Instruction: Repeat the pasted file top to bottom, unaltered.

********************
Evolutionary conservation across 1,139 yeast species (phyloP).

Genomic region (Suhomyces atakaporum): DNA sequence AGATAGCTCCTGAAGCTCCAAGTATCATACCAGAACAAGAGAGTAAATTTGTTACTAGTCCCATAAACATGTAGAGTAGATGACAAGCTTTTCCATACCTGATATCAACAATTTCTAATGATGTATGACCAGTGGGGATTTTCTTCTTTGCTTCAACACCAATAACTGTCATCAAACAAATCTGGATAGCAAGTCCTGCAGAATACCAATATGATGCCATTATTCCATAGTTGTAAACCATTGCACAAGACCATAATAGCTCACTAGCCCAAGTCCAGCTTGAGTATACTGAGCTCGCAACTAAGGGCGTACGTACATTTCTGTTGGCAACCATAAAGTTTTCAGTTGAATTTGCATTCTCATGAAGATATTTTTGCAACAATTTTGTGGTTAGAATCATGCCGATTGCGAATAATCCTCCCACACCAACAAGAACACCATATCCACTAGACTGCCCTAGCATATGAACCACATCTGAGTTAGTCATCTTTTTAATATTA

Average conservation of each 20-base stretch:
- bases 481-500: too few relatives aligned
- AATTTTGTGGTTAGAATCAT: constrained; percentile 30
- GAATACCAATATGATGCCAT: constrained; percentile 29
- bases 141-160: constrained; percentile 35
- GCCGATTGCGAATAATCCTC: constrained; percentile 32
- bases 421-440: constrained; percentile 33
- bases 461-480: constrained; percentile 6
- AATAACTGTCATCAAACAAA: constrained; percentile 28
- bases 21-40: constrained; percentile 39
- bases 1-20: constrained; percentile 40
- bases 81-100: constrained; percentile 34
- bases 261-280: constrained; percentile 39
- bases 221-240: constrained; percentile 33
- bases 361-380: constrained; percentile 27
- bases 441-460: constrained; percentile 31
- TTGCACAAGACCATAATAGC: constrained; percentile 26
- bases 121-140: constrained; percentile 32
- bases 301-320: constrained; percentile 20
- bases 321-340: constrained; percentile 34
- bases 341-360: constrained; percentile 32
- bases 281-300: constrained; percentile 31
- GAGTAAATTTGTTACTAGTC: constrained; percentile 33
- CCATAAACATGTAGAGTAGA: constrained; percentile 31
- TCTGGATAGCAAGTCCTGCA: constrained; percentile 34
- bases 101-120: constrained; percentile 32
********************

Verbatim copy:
Evolutionary conservation across 1,139 yeast species (phyloP).

Genomic region (Suhomyces atakaporum): DNA sequence AGATAGCTCCTGAAGCTCCAAGTATCATACCAGAACAAGAGAGTAAATTTGTTACTAGTCCCATAAACATGTAGAGTAGATGACAAGCTTTTCCATACCTGATATCAACAATTTCTAATGATGTATGACCAGTGGGGATTTTCTTCTTTGCTTCAACACCAATAACTGTCATCAAACAAATCTGGATAGCAAGTCCTGCAGAATACCAATATGATGCCATTATTCCATAGTTGTAAACCATTGCACAAGACCATAATAGCTCACTAGCCCAAGTCCAGCTTGAGTATACTGAGCTCGCAACTAAGGGCGTACGTACATTTCTGTTGGCAACCATAAAGTTTTCAGTTGAATTTGCATTCTCATGAAGATATTTTTGCAACAATTTTGTGGTTAGAATCATGCCGATTGCGAATAATCCTCCCACACCAACAAGAACACCATATCCACTAGACTGCCCTAGCATATGAACCACATCTGAGTTAGTCATCTTTTTAATATTA

Average conservation of each 20-base stretch:
- bases 481-500: too few relatives aligned
- AATTTTGTGGTTAGAATCAT: constrained; percentile 30
- GAATACCAATATGATGCCAT: constrained; percentile 29
- bases 141-160: constrained; percentile 35
- GCCGATTGCGAATAATCCTC: constrained; percentile 32
- bases 421-440: constrained; percentile 33
- bases 461-480: constrained; percentile 6
- AATAACTGTCATCAAACAAA: constrained; percentile 28
- bases 21-40: constrained; percentile 39
- bases 1-20: constrained; percentile 40
- bases 81-100: constrained; percentile 34
- bases 261-280: constrained; percentile 39
- bases 221-240: constrained; percentile 33
- bases 361-380: constrained; percentile 27
- bases 441-460: constrained; percentile 31
- TTGCACAAGACCATAATAGC: constrained; percentile 26
- bases 121-140: constrained; percentile 32
- bases 301-320: constrained; percentile 20
- bases 321-340: constrained; percentile 34
- bases 341-360: constrained; percentile 32
- bases 281-300: constrained; percentile 31
- GAGTAAATTTGTTACTAGTC: constrained; percentile 33
- CCATAAACATGTAGAGTAGA: constrained; percentile 31
- TCTGGATAGCAAGTCCTGCA: constrained; percentile 34
- bases 101-120: constrained; percentile 32